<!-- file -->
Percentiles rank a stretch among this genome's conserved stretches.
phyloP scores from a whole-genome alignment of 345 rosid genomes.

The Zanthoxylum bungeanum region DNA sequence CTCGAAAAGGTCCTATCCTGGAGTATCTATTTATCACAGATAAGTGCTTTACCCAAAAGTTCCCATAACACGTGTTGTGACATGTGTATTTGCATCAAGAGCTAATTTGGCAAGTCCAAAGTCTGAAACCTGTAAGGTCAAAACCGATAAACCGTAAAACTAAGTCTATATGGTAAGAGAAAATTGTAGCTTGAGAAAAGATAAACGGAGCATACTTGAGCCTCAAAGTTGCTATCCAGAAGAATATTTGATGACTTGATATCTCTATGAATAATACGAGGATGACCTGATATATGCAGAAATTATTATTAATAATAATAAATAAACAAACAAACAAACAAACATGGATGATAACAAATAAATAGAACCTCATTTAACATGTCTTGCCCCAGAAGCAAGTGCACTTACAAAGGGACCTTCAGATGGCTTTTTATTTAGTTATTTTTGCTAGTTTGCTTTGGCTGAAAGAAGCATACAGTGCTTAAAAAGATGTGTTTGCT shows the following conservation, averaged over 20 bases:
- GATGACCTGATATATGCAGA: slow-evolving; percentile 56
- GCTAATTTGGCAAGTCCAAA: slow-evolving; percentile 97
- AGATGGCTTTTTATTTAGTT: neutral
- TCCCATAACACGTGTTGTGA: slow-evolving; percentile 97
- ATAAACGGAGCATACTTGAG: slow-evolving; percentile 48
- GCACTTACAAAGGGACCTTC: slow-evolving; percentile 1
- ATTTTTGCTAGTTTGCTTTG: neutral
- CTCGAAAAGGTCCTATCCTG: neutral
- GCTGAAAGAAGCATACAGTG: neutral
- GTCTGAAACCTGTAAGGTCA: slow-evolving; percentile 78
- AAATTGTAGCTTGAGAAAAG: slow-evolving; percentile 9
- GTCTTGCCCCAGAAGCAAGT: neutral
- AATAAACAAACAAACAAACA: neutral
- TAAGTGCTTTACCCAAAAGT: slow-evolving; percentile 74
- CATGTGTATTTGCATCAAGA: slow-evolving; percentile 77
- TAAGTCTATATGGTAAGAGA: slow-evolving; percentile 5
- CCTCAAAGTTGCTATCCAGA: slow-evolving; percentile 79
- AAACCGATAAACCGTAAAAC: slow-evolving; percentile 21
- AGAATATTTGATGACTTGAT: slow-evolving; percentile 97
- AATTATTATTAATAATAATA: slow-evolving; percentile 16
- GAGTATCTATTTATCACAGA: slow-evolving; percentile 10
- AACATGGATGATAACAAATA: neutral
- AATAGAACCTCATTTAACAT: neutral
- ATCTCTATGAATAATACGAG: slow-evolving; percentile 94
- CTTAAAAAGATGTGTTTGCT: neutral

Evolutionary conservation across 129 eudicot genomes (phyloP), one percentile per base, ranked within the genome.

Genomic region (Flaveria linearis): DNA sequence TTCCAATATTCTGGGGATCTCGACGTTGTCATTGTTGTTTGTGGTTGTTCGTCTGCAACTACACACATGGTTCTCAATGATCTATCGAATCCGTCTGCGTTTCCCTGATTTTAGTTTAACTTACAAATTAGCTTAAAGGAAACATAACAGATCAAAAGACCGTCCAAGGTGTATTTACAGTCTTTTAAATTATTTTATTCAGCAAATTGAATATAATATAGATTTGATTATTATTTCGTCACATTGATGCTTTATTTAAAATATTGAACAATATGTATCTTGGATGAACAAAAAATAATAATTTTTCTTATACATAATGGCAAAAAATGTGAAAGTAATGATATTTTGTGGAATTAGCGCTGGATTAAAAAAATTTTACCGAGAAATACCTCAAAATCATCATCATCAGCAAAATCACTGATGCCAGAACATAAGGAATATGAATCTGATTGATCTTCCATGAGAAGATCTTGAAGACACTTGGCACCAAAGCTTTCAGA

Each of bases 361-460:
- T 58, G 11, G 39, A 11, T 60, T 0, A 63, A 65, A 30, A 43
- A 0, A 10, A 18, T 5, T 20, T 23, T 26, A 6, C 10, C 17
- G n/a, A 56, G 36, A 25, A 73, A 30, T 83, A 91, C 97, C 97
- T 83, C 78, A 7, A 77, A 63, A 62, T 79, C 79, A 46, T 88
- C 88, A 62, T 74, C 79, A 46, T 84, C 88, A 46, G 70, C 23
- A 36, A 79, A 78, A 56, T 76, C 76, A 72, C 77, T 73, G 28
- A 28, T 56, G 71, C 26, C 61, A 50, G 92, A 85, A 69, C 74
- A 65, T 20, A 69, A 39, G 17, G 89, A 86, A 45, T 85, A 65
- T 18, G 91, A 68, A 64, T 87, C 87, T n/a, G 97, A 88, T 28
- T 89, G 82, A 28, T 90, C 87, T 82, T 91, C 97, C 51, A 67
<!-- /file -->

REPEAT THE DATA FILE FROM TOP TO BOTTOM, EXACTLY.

Percentiles rank a stretch among this genome's conserved stretches.
phyloP scores from a whole-genome alignment of 345 rosid genomes.

The Zanthoxylum bungeanum region DNA sequence CTCGAAAAGGTCCTATCCTGGAGTATCTATTTATCACAGATAAGTGCTTTACCCAAAAGTTCCCATAACACGTGTTGTGACATGTGTATTTGCATCAAGAGCTAATTTGGCAAGTCCAAAGTCTGAAACCTGTAAGGTCAAAACCGATAAACCGTAAAACTAAGTCTATATGGTAAGAGAAAATTGTAGCTTGAGAAAAGATAAACGGAGCATACTTGAGCCTCAAAGTTGCTATCCAGAAGAATATTTGATGACTTGATATCTCTATGAATAATACGAGGATGACCTGATATATGCAGAAATTATTATTAATAATAATAAATAAACAAACAAACAAACAAACATGGATGATAACAAATAAATAGAACCTCATTTAACATGTCTTGCCCCAGAAGCAAGTGCACTTACAAAGGGACCTTCAGATGGCTTTTTATTTAGTTATTTTTGCTAGTTTGCTTTGGCTGAAAGAAGCATACAGTGCTTAAAAAGATGTGTTTGCT shows the following conservation, averaged over 20 bases:
- GATGACCTGATATATGCAGA: slow-evolving; percentile 56
- GCTAATTTGGCAAGTCCAAA: slow-evolving; percentile 97
- AGATGGCTTTTTATTTAGTT: neutral
- TCCCATAACACGTGTTGTGA: slow-evolving; percentile 97
- ATAAACGGAGCATACTTGAG: slow-evolving; percentile 48
- GCACTTACAAAGGGACCTTC: slow-evolving; percentile 1
- ATTTTTGCTAGTTTGCTTTG: neutral
- CTCGAAAAGGTCCTATCCTG: neutral
- GCTGAAAGAAGCATACAGTG: neutral
- GTCTGAAACCTGTAAGGTCA: slow-evolving; percentile 78
- AAATTGTAGCTTGAGAAAAG: slow-evolving; percentile 9
- GTCTTGCCCCAGAAGCAAGT: neutral
- AATAAACAAACAAACAAACA: neutral
- TAAGTGCTTTACCCAAAAGT: slow-evolving; percentile 74
- CATGTGTATTTGCATCAAGA: slow-evolving; percentile 77
- TAAGTCTATATGGTAAGAGA: slow-evolving; percentile 5
- CCTCAAAGTTGCTATCCAGA: slow-evolving; percentile 79
- AAACCGATAAACCGTAAAAC: slow-evolving; percentile 21
- AGAATATTTGATGACTTGAT: slow-evolving; percentile 97
- AATTATTATTAATAATAATA: slow-evolving; percentile 16
- GAGTATCTATTTATCACAGA: slow-evolving; percentile 10
- AACATGGATGATAACAAATA: neutral
- AATAGAACCTCATTTAACAT: neutral
- ATCTCTATGAATAATACGAG: slow-evolving; percentile 94
- CTTAAAAAGATGTGTTTGCT: neutral

Evolutionary conservation across 129 eudicot genomes (phyloP), one percentile per base, ranked within the genome.

Genomic region (Flaveria linearis): DNA sequence TTCCAATATTCTGGGGATCTCGACGTTGTCATTGTTGTTTGTGGTTGTTCGTCTGCAACTACACACATGGTTCTCAATGATCTATCGAATCCGTCTGCGTTTCCCTGATTTTAGTTTAACTTACAAATTAGCTTAAAGGAAACATAACAGATCAAAAGACCGTCCAAGGTGTATTTACAGTCTTTTAAATTATTTTATTCAGCAAATTGAATATAATATAGATTTGATTATTATTTCGTCACATTGATGCTTTATTTAAAATATTGAACAATATGTATCTTGGATGAACAAAAAATAATAATTTTTCTTATACATAATGGCAAAAAATGTGAAAGTAATGATATTTTGTGGAATTAGCGCTGGATTAAAAAAATTTTACCGAGAAATACCTCAAAATCATCATCATCAGCAAAATCACTGATGCCAGAACATAAGGAATATGAATCTGATTGATCTTCCATGAGAAGATCTTGAAGACACTTGGCACCAAAGCTTTCAGA

Each of bases 361-460:
- T 58, G 11, G 39, A 11, T 60, T 0, A 63, A 65, A 30, A 43
- A 0, A 10, A 18, T 5, T 20, T 23, T 26, A 6, C 10, C 17
- G n/a, A 56, G 36, A 25, A 73, A 30, T 83, A 91, C 97, C 97
- T 83, C 78, A 7, A 77, A 63, A 62, T 79, C 79, A 46, T 88
- C 88, A 62, T 74, C 79, A 46, T 84, C 88, A 46, G 70, C 23
- A 36, A 79, A 78, A 56, T 76, C 76, A 72, C 77, T 73, G 28
- A 28, T 56, G 71, C 26, C 61, A 50, G 92, A 85, A 69, C 74
- A 65, T 20, A 69, A 39, G 17, G 89, A 86, A 45, T 85, A 65
- T 18, G 91, A 68, A 64, T 87, C 87, T n/a, G 97, A 88, T 28
- T 89, G 82, A 28, T 90, C 87, T 82, T 91, C 97, C 51, A 67